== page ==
Clouds come in all shapes and sizes, and just when you think you’ve seen them all you come across this: cloud iridescence! That’s what Terry MacDonald saw June 4 high in the sky over Amherst, N.S. He wondered what it was.
Cloud iridescence is a fairly rare phenomenon usually seen in altocumulus or high cirrus-type clouds. The colours in the cloud are similar to those seen in oil films on puddles after a rain. The lovely display can also be described as cloud irisation; that term comes from Iris, the Greek personification of the rainbow.
Here’s what happens:
When parts of clouds are thin and have similar-sized droplets, diffraction can make them shine with stunning colours. These colours are usually found in random patches or bands. Iridescence occurs in an area of the cloud where all the droplets have a similar history and consequently have a similar size.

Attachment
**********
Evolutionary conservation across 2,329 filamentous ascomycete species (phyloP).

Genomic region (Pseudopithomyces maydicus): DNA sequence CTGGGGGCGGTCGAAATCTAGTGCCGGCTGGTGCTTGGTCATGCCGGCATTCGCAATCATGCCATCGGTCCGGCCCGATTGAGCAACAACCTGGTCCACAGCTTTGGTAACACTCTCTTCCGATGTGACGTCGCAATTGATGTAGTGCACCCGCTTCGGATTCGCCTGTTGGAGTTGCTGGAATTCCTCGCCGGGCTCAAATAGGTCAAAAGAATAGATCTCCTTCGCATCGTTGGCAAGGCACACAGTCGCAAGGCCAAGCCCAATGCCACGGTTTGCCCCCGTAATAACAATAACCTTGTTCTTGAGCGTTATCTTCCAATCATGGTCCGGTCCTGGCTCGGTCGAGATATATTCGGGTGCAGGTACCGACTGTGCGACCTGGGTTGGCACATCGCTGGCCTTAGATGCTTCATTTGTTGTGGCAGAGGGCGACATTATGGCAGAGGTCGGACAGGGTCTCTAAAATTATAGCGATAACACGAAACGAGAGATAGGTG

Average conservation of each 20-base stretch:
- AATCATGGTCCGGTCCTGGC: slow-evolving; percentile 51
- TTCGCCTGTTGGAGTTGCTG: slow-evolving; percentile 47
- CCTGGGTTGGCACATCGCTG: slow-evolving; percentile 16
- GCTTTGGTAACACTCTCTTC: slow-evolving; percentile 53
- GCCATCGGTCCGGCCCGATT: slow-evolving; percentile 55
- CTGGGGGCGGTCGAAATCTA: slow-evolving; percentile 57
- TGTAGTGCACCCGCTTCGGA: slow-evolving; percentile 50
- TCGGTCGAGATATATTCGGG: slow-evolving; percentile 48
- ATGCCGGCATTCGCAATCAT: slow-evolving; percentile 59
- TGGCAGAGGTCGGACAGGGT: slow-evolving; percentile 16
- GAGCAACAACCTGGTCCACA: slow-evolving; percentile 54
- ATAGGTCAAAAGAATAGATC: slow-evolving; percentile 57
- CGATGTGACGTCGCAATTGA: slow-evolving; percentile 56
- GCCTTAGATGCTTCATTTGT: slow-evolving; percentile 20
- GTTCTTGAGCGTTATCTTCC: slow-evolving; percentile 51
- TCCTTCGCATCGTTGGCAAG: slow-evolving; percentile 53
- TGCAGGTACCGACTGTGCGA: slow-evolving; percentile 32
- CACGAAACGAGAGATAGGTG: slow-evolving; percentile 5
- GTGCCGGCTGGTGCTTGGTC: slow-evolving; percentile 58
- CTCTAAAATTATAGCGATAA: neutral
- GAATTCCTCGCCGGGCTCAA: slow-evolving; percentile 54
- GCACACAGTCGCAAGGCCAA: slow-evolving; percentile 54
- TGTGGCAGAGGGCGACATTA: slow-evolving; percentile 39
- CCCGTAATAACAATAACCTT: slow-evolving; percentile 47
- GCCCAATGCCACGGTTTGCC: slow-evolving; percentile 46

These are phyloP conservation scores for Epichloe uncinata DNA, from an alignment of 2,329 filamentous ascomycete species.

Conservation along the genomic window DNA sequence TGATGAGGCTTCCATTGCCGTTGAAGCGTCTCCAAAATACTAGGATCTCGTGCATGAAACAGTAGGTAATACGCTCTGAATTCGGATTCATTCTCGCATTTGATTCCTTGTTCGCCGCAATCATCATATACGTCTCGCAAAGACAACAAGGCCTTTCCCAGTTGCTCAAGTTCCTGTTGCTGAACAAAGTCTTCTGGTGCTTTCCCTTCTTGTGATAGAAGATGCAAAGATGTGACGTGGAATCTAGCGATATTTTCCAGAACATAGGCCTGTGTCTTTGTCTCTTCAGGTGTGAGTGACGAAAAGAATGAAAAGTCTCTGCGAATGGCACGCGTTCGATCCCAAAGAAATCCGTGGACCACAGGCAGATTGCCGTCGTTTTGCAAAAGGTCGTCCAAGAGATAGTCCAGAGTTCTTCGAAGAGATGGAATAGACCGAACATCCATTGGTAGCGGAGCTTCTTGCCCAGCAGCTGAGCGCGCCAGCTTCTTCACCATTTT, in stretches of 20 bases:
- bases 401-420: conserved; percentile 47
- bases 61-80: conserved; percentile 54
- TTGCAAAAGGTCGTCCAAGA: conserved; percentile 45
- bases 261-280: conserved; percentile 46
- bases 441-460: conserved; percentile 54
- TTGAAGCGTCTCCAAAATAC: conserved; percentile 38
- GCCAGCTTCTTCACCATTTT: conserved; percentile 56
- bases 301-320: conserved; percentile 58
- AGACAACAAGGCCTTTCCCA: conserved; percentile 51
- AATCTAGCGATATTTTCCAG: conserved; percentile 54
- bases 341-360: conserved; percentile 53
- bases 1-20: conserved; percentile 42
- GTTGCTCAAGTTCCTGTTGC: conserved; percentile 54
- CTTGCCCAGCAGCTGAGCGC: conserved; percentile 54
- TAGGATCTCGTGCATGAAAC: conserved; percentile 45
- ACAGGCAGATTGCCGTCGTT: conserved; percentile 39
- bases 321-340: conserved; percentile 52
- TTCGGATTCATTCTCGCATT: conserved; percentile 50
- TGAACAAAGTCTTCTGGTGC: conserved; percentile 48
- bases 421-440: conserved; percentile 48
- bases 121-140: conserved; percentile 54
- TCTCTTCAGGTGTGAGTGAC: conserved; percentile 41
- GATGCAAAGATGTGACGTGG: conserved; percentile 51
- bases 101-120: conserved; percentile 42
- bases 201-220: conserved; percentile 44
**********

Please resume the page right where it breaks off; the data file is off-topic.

Because these pretty pastel patches are usually found in the vicinity of the sun, they’re often hard to see. It’s never a good idea to stare directly into the sun, so the best way to see an iridescent cloud is to place the sun behind a foreground object, like a building.
Look up, but always remember to protect your eyes!
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Cindy Day is the chief meteorologist for SaltWire Network.